Last week “the Beast from the East” seemed to stop Scottish life in its tracks, including mine. When the snow started to fall on Tuesday night I was at an equality event in the Scottish Parliament and I knew then we were going to have to dig in. As the week wore on alerts changed from yellow, to amber and for those of us in the central belt, a very disconcerting red.
When such severe and unusual weather conditions hit, they hit everyone, myself included. I usually come back to the constituency on a Thursday night but last week it was becoming clear that making a journey from Edinburgh wouldn’t be safe until Friday. In-fact, so many people did indeed heed the Transport Ministers warnings and decided not to travel which I was heartened to see. The minister was a bit of a “machine” during storm Emma, his updates were constant and helpful. Yes, there’s always going to be issues with roads and travel in such a storm; but I really was impressed with the constant stream of information coming from the various transport organisations.
Sadly, however, there have been several social media reports of wages being docked or workers being forced to use holidays for snow days, it’s unfair and to be frank dangerous. I understand that there are vital services which have to continue to run; and I really do admire and thank all the front line workers who went above and beyond to not only get to work, and those who stayed for extra hours to take care of the most vulnerable and ensure our infrastructure was able to continue to run as best it could. Those workers are great and we are thankful, but with the schools being closed, child care facilities minimal and many transport links out; it’s unthinkable that some employers saw fit to force staff into work using the threat of a pay cut, especially when some of the reports I’m seeing are from already low paid workers. I was quite honestly flabbergasted, I join other politicians who’ve come out to condemn it, and this will be something we will be looking at in the future.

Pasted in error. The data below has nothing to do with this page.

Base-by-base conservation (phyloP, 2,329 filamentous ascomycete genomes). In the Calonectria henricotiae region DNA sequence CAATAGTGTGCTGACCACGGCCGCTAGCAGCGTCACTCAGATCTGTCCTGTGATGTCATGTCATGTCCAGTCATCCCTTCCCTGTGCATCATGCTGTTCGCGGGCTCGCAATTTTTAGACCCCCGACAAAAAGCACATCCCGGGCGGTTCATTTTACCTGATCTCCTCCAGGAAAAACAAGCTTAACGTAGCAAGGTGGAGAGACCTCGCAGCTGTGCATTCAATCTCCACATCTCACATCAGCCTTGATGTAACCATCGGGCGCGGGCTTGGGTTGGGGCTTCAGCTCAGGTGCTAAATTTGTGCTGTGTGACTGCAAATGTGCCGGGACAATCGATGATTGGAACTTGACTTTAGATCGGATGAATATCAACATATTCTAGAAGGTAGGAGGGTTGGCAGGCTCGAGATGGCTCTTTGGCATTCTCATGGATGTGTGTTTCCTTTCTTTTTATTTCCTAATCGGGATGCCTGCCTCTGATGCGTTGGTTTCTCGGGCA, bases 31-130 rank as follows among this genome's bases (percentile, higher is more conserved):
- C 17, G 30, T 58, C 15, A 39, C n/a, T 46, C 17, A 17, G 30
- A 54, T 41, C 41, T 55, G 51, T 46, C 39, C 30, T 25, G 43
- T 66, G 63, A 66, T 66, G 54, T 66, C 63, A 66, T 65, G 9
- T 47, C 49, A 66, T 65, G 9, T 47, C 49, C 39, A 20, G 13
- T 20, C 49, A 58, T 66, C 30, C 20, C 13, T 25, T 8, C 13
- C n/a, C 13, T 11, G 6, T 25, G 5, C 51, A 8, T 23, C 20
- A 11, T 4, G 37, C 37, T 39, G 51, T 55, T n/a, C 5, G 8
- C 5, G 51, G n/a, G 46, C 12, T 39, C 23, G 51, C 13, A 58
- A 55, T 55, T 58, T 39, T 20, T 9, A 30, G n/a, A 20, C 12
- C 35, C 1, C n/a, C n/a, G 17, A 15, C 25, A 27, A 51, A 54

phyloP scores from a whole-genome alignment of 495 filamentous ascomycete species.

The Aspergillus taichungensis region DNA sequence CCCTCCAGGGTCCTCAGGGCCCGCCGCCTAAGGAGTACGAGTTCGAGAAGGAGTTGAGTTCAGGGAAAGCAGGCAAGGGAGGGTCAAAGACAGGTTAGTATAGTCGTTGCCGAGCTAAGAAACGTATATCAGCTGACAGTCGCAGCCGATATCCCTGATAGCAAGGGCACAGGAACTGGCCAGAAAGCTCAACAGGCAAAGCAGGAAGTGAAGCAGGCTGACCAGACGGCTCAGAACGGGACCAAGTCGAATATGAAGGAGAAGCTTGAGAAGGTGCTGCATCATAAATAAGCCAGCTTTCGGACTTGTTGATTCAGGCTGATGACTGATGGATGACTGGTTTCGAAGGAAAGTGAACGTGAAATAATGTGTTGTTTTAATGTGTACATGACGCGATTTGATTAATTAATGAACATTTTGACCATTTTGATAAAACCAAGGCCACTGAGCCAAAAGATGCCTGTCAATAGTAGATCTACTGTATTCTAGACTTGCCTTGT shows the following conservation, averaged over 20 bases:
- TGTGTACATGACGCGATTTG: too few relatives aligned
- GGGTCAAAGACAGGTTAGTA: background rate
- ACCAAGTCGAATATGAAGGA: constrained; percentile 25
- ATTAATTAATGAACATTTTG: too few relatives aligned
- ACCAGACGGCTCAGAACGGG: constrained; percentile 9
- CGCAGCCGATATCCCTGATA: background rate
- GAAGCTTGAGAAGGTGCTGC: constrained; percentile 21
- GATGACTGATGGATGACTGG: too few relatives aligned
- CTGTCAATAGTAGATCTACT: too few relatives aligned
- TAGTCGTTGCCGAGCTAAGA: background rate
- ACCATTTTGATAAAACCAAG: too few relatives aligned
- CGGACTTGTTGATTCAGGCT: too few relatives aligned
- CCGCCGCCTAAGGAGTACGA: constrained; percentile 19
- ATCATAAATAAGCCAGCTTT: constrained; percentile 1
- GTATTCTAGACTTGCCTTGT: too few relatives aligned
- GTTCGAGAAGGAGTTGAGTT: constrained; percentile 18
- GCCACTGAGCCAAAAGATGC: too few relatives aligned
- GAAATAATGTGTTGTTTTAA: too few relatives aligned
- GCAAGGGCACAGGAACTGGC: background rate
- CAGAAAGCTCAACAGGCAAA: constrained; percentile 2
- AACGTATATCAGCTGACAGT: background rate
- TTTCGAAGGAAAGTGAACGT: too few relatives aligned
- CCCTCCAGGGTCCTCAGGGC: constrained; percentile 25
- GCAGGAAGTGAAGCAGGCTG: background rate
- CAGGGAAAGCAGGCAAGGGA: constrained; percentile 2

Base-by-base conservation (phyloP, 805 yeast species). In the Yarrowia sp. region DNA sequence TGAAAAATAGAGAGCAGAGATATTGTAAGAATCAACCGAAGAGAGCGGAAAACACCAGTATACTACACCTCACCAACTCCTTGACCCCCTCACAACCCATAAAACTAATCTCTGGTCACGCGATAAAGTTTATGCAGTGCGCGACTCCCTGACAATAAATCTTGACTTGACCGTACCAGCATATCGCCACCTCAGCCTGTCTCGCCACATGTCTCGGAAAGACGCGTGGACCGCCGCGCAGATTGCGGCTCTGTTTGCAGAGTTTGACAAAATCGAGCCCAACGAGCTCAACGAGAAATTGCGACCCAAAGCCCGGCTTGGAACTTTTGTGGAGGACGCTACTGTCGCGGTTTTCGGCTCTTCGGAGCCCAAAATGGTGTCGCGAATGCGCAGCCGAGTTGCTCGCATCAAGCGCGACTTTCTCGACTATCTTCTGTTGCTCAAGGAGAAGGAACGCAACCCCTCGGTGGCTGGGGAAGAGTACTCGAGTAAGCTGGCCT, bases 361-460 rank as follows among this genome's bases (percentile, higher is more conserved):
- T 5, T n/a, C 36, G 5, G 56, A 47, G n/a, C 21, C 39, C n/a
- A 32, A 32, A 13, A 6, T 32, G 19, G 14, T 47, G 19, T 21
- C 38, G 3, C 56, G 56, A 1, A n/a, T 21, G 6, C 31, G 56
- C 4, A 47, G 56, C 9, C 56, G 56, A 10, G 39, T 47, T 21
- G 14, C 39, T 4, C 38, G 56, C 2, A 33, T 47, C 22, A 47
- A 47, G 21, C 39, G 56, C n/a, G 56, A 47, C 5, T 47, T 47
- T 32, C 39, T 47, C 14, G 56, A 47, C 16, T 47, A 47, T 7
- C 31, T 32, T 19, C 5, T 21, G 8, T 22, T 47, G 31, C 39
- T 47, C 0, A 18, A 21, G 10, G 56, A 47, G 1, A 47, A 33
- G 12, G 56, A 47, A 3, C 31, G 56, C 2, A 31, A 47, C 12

On a brighter note my social media was also flooded with heart-warming scenes and stories of communities coming together, of neighbours looking out for each other and random acts of kindness. It reminded me of days gone by when blethering to your neighbour was just the norm, but then as we saw over the festive period, this constituency is one of the best when it comes to looking out for our most vulnerable.
In other political news the Prime Minister made her third Brexit speech, a speech which was designed to give the country a clear idea of what leaving the EU would look like, and any deals which would be struck. Instead, it left us none the wiser and it seems the negotiations are not really that much further forward; a lot of waffle and very little substance. I’ll continue to do my job at the Scottish Parliament representing my constituency and standing up for the people who live here; in such uncertain times it would seems a “strong voice” and a sure plan is needed more than ever.
This week will be a busy one, there will be a snow clear up going on across Glasgow and I point constituents to the Glasgow City Council website and twitter pages to keep up to date. As temperatures remain low we are at risk of icy conditions underfoot, so please continue to look out for some of our more vulnerable residents. I cannot thank each and individual who made this snowy week more bearable, from the carers and health care staff, to the many council workers and volunteers who cleared roads and pavements, not an ounce of work went without notice.